When it comes to business, Americans love two things: “get-rich-quick” scenarios and a good sales pitch. To the delight of many, Multi-Level Marketing (MLM) fulfills both desires. The MLM concept is a popular one, recruiting consultants to sell everything from skincare products to kitchen supplies. Consultants sell products in order to earn a percentage of the profits, building their business by recruiting new members known as “downlines” to join the sales team. Primary consultants earn a percentage of their downlines’ revenues as well. Whether or not you’ve participated in an MLM business, you’ve probably heard of this particular method of marketing and a mixture of success and failure stories. If you’re considering a future in sales, read on to learn the pros and cons of MLM. What you discover will help you make an informed career decision.
- Pro: The product name is popular. “These products sell themselves” is true in many cases. Selling a popularbrand is easy with the right following. If you have a large network of friends, colleagues, and acquaintances, the MLM business model may work well for you.
- Con: Limited income. Don’t expect the profits to roll in quickly with MLM. Consultants’ earnings are based on a commission of continued sales and team expansion. Many MLMs also require consultants to purchase a starter kit of products when they sign up. Initial fees can range from several hundred to several thousand dollars, reducing your initial income. Consider the following example:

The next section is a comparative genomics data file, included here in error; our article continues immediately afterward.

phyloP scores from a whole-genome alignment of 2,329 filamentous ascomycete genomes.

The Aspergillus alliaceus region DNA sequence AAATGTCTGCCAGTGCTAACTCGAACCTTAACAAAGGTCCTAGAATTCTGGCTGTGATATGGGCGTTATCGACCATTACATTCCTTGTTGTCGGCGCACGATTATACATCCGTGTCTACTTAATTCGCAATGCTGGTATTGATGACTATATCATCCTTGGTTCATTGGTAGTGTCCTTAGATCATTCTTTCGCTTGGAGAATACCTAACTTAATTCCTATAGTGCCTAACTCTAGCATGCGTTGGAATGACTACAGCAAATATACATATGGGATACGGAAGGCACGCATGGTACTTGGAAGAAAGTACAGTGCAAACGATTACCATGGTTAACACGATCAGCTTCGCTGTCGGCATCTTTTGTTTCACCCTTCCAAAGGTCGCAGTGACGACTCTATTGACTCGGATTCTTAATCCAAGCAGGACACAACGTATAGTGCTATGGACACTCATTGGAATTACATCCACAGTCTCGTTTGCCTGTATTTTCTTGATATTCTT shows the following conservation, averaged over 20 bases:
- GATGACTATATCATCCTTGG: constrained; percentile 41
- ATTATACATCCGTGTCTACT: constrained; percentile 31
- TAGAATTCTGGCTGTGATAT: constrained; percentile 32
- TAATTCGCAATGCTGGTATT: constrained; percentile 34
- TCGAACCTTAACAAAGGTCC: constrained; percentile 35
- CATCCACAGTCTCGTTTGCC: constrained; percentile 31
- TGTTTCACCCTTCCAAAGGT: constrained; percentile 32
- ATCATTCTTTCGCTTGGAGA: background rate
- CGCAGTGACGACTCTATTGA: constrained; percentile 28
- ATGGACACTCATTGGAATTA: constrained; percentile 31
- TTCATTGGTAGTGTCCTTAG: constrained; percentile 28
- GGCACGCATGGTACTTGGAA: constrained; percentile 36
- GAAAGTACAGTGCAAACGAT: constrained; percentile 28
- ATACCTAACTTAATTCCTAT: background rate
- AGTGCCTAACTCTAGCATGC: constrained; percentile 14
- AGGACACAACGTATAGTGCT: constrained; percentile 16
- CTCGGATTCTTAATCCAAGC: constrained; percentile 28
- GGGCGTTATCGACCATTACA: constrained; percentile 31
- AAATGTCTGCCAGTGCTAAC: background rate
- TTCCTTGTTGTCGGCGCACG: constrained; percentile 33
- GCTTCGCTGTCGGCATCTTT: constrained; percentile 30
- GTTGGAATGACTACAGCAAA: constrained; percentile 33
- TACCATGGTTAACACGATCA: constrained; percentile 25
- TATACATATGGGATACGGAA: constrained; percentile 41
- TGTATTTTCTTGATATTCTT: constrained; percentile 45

Stephanie recently became a consultant for a popular skincare line. She earns 20 percent of her sales profits and 10 percent of her downlines’ revenues. In her first month, she sells $450 in products and her team earns $650, providing Stephanie with a total income of $155. Stephanie invested $499 in her consultant starter kit, bringing her first month’s revenue to -$344.
After 22 hours of effort, Stephanie’s payoff is meager at best. Ignoring the cost of her starter kit, Stephanie’s earnings break down to just $7.04 an hour, below the national minimum wage. She must also earn another $344 before recouping the cost of her initial “investment.” Unless you are able to bring in thousands of dollars in sales every month, don’t bank on big earnings with MLM. If savings is your goal, find a part-time telecommuting job that provides a decent hourly wage.
- Pro: Learning marketing and communication skills. A shy salesperson is sure to benefit from the MLM model. Direct marketing forces consultants to hone their communication skills and express themselves. If you are trying to become more assertive, joining an MLM business may help.
- Con: A slow rise to the top. Your career isn’t likely to skyrocket within the MLM business model. Promotions are usually based on sales alone rather than hours worked or skills acquired. What’s worse, rewards are bound to be small. In Stephanie’s case, advancing to Level II Executive may sound prestigious, but will only result in a 5 percent bump in commission. If you want to build a career based on the full weight of your qualifications, it’s time to consider another business model.
The bottom line: If earning money was easy, everyone would be rich. Building a profitable career requires skill, time management, a good employer, and a little luck. Multi-level marketing may offer big rewards to a few, but many are left disappointed. Research your MLM business carefully before signing on.